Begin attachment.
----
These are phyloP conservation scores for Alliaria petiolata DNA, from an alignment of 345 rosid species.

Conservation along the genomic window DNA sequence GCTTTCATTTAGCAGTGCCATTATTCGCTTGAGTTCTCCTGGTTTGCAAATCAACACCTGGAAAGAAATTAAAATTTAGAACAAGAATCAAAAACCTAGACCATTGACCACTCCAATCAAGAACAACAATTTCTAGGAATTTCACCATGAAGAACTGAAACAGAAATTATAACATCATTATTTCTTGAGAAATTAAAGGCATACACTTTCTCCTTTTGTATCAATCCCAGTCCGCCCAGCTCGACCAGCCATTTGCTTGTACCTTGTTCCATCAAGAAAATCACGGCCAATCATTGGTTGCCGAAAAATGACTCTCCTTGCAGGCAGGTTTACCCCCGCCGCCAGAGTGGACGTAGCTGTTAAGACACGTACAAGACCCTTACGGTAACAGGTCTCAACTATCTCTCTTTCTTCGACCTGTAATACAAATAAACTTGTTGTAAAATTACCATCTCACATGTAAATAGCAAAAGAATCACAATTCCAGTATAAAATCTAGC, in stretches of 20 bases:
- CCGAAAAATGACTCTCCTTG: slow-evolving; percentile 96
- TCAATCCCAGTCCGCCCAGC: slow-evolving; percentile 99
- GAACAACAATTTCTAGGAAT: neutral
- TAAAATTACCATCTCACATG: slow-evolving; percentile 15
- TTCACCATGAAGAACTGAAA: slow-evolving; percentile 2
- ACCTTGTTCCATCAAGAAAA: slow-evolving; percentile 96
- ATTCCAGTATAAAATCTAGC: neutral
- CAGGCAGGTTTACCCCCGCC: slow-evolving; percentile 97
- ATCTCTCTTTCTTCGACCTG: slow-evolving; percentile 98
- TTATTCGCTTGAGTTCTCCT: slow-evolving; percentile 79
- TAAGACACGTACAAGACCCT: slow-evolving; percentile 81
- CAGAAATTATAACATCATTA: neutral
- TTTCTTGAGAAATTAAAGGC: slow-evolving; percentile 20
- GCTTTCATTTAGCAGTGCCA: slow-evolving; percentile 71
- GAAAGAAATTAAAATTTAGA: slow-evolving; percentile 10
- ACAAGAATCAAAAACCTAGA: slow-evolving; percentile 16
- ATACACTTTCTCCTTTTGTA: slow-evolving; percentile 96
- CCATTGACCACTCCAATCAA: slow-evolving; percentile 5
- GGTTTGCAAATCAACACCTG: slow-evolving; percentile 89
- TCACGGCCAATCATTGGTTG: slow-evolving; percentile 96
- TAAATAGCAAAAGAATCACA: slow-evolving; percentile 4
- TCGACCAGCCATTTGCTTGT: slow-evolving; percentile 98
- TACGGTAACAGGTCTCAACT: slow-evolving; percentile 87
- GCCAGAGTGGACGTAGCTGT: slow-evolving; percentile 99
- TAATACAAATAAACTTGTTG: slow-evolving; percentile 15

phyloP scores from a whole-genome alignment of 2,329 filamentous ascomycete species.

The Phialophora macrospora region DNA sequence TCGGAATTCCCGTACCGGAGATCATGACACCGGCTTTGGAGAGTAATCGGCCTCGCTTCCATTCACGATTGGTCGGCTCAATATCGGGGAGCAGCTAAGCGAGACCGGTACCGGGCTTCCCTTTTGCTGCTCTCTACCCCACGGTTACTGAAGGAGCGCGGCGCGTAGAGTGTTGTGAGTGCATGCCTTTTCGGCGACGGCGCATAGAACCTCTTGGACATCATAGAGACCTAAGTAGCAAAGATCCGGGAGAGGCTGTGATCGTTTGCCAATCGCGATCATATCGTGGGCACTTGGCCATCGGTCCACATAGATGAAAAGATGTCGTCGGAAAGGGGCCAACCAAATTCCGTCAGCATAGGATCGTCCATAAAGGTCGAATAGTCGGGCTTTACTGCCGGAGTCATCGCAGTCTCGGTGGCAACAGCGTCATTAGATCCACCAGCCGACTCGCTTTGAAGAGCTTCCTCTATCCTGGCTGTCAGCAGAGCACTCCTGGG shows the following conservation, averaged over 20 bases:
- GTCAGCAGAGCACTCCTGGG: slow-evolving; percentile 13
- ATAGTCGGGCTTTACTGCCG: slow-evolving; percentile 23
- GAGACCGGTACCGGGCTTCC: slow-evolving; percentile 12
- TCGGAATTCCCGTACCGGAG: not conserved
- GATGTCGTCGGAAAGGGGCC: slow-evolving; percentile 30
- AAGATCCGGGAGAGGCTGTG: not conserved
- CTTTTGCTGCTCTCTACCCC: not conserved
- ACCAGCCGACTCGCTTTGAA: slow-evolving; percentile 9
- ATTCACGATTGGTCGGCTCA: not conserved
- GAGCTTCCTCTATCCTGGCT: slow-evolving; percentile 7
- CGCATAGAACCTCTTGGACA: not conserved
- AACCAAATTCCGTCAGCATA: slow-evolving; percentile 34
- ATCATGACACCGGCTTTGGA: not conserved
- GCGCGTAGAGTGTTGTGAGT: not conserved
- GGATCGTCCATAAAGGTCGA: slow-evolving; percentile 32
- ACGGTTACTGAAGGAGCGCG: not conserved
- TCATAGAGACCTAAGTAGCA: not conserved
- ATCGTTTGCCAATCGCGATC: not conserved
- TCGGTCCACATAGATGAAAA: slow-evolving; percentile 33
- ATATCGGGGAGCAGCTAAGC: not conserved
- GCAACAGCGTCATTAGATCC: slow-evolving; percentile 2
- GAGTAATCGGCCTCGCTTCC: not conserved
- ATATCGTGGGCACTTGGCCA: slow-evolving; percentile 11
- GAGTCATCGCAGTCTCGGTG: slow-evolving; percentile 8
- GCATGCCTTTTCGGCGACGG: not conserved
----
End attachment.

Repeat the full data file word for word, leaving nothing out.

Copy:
These are phyloP conservation scores for Alliaria petiolata DNA, from an alignment of 345 rosid species.

Conservation along the genomic window DNA sequence GCTTTCATTTAGCAGTGCCATTATTCGCTTGAGTTCTCCTGGTTTGCAAATCAACACCTGGAAAGAAATTAAAATTTAGAACAAGAATCAAAAACCTAGACCATTGACCACTCCAATCAAGAACAACAATTTCTAGGAATTTCACCATGAAGAACTGAAACAGAAATTATAACATCATTATTTCTTGAGAAATTAAAGGCATACACTTTCTCCTTTTGTATCAATCCCAGTCCGCCCAGCTCGACCAGCCATTTGCTTGTACCTTGTTCCATCAAGAAAATCACGGCCAATCATTGGTTGCCGAAAAATGACTCTCCTTGCAGGCAGGTTTACCCCCGCCGCCAGAGTGGACGTAGCTGTTAAGACACGTACAAGACCCTTACGGTAACAGGTCTCAACTATCTCTCTTTCTTCGACCTGTAATACAAATAAACTTGTTGTAAAATTACCATCTCACATGTAAATAGCAAAAGAATCACAATTCCAGTATAAAATCTAGC, in stretches of 20 bases:
- CCGAAAAATGACTCTCCTTG: slow-evolving; percentile 96
- TCAATCCCAGTCCGCCCAGC: slow-evolving; percentile 99
- GAACAACAATTTCTAGGAAT: neutral
- TAAAATTACCATCTCACATG: slow-evolving; percentile 15
- TTCACCATGAAGAACTGAAA: slow-evolving; percentile 2
- ACCTTGTTCCATCAAGAAAA: slow-evolving; percentile 96
- ATTCCAGTATAAAATCTAGC: neutral
- CAGGCAGGTTTACCCCCGCC: slow-evolving; percentile 97
- ATCTCTCTTTCTTCGACCTG: slow-evolving; percentile 98
- TTATTCGCTTGAGTTCTCCT: slow-evolving; percentile 79
- TAAGACACGTACAAGACCCT: slow-evolving; percentile 81
- CAGAAATTATAACATCATTA: neutral
- TTTCTTGAGAAATTAAAGGC: slow-evolving; percentile 20
- GCTTTCATTTAGCAGTGCCA: slow-evolving; percentile 71
- GAAAGAAATTAAAATTTAGA: slow-evolving; percentile 10
- ACAAGAATCAAAAACCTAGA: slow-evolving; percentile 16
- ATACACTTTCTCCTTTTGTA: slow-evolving; percentile 96
- CCATTGACCACTCCAATCAA: slow-evolving; percentile 5
- GGTTTGCAAATCAACACCTG: slow-evolving; percentile 89
- TCACGGCCAATCATTGGTTG: slow-evolving; percentile 96
- TAAATAGCAAAAGAATCACA: slow-evolving; percentile 4
- TCGACCAGCCATTTGCTTGT: slow-evolving; percentile 98
- TACGGTAACAGGTCTCAACT: slow-evolving; percentile 87
- GCCAGAGTGGACGTAGCTGT: slow-evolving; percentile 99
- TAATACAAATAAACTTGTTG: slow-evolving; percentile 15

phyloP scores from a whole-genome alignment of 2,329 filamentous ascomycete species.

The Phialophora macrospora region DNA sequence TCGGAATTCCCGTACCGGAGATCATGACACCGGCTTTGGAGAGTAATCGGCCTCGCTTCCATTCACGATTGGTCGGCTCAATATCGGGGAGCAGCTAAGCGAGACCGGTACCGGGCTTCCCTTTTGCTGCTCTCTACCCCACGGTTACTGAAGGAGCGCGGCGCGTAGAGTGTTGTGAGTGCATGCCTTTTCGGCGACGGCGCATAGAACCTCTTGGACATCATAGAGACCTAAGTAGCAAAGATCCGGGAGAGGCTGTGATCGTTTGCCAATCGCGATCATATCGTGGGCACTTGGCCATCGGTCCACATAGATGAAAAGATGTCGTCGGAAAGGGGCCAACCAAATTCCGTCAGCATAGGATCGTCCATAAAGGTCGAATAGTCGGGCTTTACTGCCGGAGTCATCGCAGTCTCGGTGGCAACAGCGTCATTAGATCCACCAGCCGACTCGCTTTGAAGAGCTTCCTCTATCCTGGCTGTCAGCAGAGCACTCCTGGG shows the following conservation, averaged over 20 bases:
- GTCAGCAGAGCACTCCTGGG: slow-evolving; percentile 13
- ATAGTCGGGCTTTACTGCCG: slow-evolving; percentile 23
- GAGACCGGTACCGGGCTTCC: slow-evolving; percentile 12
- TCGGAATTCCCGTACCGGAG: not conserved
- GATGTCGTCGGAAAGGGGCC: slow-evolving; percentile 30
- AAGATCCGGGAGAGGCTGTG: not conserved
- CTTTTGCTGCTCTCTACCCC: not conserved
- ACCAGCCGACTCGCTTTGAA: slow-evolving; percentile 9
- ATTCACGATTGGTCGGCTCA: not conserved
- GAGCTTCCTCTATCCTGGCT: slow-evolving; percentile 7
- CGCATAGAACCTCTTGGACA: not conserved
- AACCAAATTCCGTCAGCATA: slow-evolving; percentile 34
- ATCATGACACCGGCTTTGGA: not conserved
- GCGCGTAGAGTGTTGTGAGT: not conserved
- GGATCGTCCATAAAGGTCGA: slow-evolving; percentile 32
- ACGGTTACTGAAGGAGCGCG: not conserved
- TCATAGAGACCTAAGTAGCA: not conserved
- ATCGTTTGCCAATCGCGATC: not conserved
- TCGGTCCACATAGATGAAAA: slow-evolving; percentile 33
- ATATCGGGGAGCAGCTAAGC: not conserved
- GCAACAGCGTCATTAGATCC: slow-evolving; percentile 2
- GAGTAATCGGCCTCGCTTCC: not conserved
- ATATCGTGGGCACTTGGCCA: slow-evolving; percentile 11
- GAGTCATCGCAGTCTCGGTG: slow-evolving; percentile 8
- GCATGCCTTTTCGGCGACGG: not conserved